A film unseen for 110 years of the 1901 Chester Regatta has just been made available for free via the British Film Institute player on the internet.
The BFI says the event, which recently celebrated its 280th anniversary, was reported in the local press at the time as "a brilliant success indeed”.
Although there was also an odd, apparently disapproving reference to the "decadence of first-class oarsmanship".
The BFI adds in the accompanying blurb: “Regardless, on this evidence, most of the onlookers had a grand day out, and there was also the opportunity for some romantic boat trips to secluded spots away from the bustle.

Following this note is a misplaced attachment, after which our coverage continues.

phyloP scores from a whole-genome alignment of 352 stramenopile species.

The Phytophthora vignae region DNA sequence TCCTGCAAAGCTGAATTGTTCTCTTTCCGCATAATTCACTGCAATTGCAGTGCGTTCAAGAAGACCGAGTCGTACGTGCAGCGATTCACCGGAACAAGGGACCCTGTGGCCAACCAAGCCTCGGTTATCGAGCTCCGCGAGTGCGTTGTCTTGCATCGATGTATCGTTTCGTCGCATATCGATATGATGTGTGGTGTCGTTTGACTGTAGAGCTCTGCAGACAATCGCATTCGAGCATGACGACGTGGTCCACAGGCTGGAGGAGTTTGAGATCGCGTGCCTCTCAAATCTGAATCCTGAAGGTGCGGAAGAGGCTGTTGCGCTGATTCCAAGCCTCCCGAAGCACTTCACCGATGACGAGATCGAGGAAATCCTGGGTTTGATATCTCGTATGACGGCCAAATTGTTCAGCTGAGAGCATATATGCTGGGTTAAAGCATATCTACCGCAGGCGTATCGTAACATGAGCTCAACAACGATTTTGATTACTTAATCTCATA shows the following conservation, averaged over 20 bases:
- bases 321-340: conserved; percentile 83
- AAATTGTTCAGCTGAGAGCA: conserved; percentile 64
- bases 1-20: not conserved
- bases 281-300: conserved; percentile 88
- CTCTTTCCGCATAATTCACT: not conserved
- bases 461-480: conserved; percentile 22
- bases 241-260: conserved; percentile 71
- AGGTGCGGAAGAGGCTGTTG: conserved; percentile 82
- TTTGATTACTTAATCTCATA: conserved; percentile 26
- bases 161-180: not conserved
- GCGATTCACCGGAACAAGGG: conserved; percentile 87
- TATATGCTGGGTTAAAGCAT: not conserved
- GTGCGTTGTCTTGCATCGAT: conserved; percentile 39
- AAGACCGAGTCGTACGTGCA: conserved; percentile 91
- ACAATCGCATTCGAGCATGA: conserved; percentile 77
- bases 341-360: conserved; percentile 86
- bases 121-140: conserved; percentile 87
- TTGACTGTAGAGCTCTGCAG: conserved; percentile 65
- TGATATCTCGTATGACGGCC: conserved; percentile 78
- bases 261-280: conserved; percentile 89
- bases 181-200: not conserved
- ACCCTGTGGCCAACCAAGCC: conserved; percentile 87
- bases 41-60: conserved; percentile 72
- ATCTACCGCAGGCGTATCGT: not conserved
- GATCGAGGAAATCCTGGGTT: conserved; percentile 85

“The filmmakers made some confusing editing and camera positioning decisions by today's standards, with the direction of travel along the river apparently changing between different shots. There is some uncertainty over which order each of the four short rolls were intended to be seen – they may even have been intended to be screened as four separate films.”
Chester Regatta was established in 1733 although rowing races were certainly held in Chester before this. Chester Regatta is the oldest competition on the Amateur Rowing Association rowing calendar and is the oldest regatta for club entries in the world.
To put this achievement in an historical context, the first Boat Race between Oxford and Cambridge Universities was held in 1829 and what was to become Henley Royal Regatta started in 1839.
To view the film visit: http://player.bfi.org.uk/